Millions of households will still be living in fuel poverty by the end of the decade, and could be forced to pay almost £500 a year extra on their bills because of the government’s slow progress on meeting its home energy efficiency targets, according to a study.
A fuel poverty charity has found that 3m households in England are expected to remain in fuel poverty by 2030 because the government is expected to miss a legally binding target on upgrading the energy efficiency of homes “by a staggering margin”.
The findings mean that the poorest households could be left paying on average £480 more a year on their gas and electricity bills because they are trapped in “cold, damp and unhealthy” homes, according to National Energy Action (NEA).
The report, undertaken for NEA by consultants at Gemserv, urged the government to address a funding gap of at least £18bn needed to undertake enough measures to ensure that fuel-poor homes in England are brought up to a reasonable standard of energy efficiency by the end of this decade.
Adam Scorer, the chief executive of NEA, said: “Based on current ‘progress’, we estimate 3m households in England alone will still be trapped in fuel poverty by 2030 – the same number who are currently in fuel poverty in England. Three million households left cold, damp and unhealthy. Governments risk missing their legal targets, but those living in fuel poverty are at risk of so much more.”
Angus Brendan MacNeil, the chair of the energy security and net zero committee, said the report should be “a wake-up call” for the government to redouble its efforts on upgrading home energy efficiency.
He said: “As a committee, we have heard countless times about the energy crisis continuing to have a devastating effect on the most vulnerable in our society. Millions of the poorest households across the UK continue to be exposed to the worst of the crisis due to the low level of energy efficiency in their homes.”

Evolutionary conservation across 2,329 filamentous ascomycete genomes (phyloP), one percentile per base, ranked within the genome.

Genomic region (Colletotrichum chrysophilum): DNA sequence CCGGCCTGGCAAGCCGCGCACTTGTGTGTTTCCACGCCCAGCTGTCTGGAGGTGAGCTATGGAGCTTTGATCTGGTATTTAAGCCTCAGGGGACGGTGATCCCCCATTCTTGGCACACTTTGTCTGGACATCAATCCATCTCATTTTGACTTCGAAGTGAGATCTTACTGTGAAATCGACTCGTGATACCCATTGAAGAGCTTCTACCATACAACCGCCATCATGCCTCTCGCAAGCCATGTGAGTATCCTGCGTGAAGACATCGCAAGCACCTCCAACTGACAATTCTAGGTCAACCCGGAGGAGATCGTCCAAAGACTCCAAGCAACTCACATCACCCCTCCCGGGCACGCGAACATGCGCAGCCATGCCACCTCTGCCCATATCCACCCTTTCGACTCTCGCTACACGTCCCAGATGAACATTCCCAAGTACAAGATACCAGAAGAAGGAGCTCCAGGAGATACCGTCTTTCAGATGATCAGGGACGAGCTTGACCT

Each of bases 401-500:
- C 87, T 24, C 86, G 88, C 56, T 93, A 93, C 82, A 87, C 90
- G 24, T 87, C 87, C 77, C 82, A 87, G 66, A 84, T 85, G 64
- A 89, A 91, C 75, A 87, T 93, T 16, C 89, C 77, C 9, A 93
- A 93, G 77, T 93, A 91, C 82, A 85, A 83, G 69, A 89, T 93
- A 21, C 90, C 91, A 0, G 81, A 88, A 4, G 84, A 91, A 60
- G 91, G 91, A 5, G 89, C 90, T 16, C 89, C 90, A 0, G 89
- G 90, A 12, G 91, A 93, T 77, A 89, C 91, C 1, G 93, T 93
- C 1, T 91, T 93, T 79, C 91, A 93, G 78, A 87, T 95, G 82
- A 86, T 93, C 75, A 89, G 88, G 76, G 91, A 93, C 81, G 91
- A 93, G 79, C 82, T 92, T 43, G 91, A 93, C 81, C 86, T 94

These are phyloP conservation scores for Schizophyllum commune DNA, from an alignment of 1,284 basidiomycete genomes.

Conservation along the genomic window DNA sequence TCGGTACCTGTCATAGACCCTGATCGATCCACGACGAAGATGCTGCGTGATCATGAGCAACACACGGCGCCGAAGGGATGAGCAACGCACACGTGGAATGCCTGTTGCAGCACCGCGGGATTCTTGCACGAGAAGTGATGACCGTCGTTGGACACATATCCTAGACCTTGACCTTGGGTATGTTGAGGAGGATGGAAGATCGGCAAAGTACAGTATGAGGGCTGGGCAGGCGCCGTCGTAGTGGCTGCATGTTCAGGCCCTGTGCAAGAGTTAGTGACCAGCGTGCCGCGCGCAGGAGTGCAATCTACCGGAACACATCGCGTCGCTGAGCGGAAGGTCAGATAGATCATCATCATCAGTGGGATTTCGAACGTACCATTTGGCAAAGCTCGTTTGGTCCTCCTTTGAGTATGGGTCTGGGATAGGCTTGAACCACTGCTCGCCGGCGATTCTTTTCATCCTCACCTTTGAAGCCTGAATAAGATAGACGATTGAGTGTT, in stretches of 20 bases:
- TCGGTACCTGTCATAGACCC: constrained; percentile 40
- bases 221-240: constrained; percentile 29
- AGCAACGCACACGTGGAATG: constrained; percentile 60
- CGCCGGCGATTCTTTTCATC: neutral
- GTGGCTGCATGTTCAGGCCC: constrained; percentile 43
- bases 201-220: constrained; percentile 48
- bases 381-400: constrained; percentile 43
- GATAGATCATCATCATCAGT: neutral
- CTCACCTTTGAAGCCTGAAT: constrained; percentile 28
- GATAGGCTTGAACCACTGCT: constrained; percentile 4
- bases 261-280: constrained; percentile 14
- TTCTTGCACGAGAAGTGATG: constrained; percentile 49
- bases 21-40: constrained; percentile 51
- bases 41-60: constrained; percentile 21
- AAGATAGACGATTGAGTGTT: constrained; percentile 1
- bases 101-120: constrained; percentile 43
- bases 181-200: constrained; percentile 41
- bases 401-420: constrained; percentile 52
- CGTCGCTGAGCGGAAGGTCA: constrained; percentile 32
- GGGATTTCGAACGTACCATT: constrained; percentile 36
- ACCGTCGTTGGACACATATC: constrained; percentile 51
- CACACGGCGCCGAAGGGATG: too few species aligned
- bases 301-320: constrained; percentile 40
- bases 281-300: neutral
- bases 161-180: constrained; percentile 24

The study found that the strategies that each UK nation had put together to address fuel poverty – through better home insulation and other efficiency upgrades – had been overwhelmed by the scale of the energy cost crisis.
In England, the government’s target is for all fuel poor households to reach an EPC rating of C by 2030 but the report found a widening gap in funding required to meet this legal requirement. Fuel poverty is defined by NEA as when a household needs to spend at least 10% of its income on maintaining a satisfactory heating regime.
NEA estimates that of the £18bn needed to reach England’s fuel poverty target, £10.8bn would be publicly funded alongside an additional £7bn-£8bn of private funding from landlords.
If equivalent targets were placed across the UK, additional government funding of £1bn would be required in Wales, £1.6bn would be needed in Scotland and £400m would be needed in Northern Ireland.
Caroline Flint, the chair of the Committee on Fuel Poverty, which advises the government, said: “While we cannot control global energy prices, we can and must insulate vulnerable people from current and future energy shocks by investing in our housing stock.
“Strategies for fuel poverty must be kept updated and need to be far more ambitious. If we do, we can all do so much more to help those who cannot currently afford to keep warm every winter and whose health and wellbeing is currently in serious risk.”
A spokesperson for the government said: “Almost half of all homes in England have an energy efficiency (EPC) rating of C or above, up from 14% in 2010, and we estimate that more than 300,000 of Britain’s least energy-efficient homes will be improved up to 2026 – helping to heat homes and save families money on their bills.
“We’ve changed the law so rogue social landlords can no longer hide from their responsibilities and must act quickly when issues are raised, including damp and mould, as we work to introduce strict time limits to fix homes through Awaab’s Law.”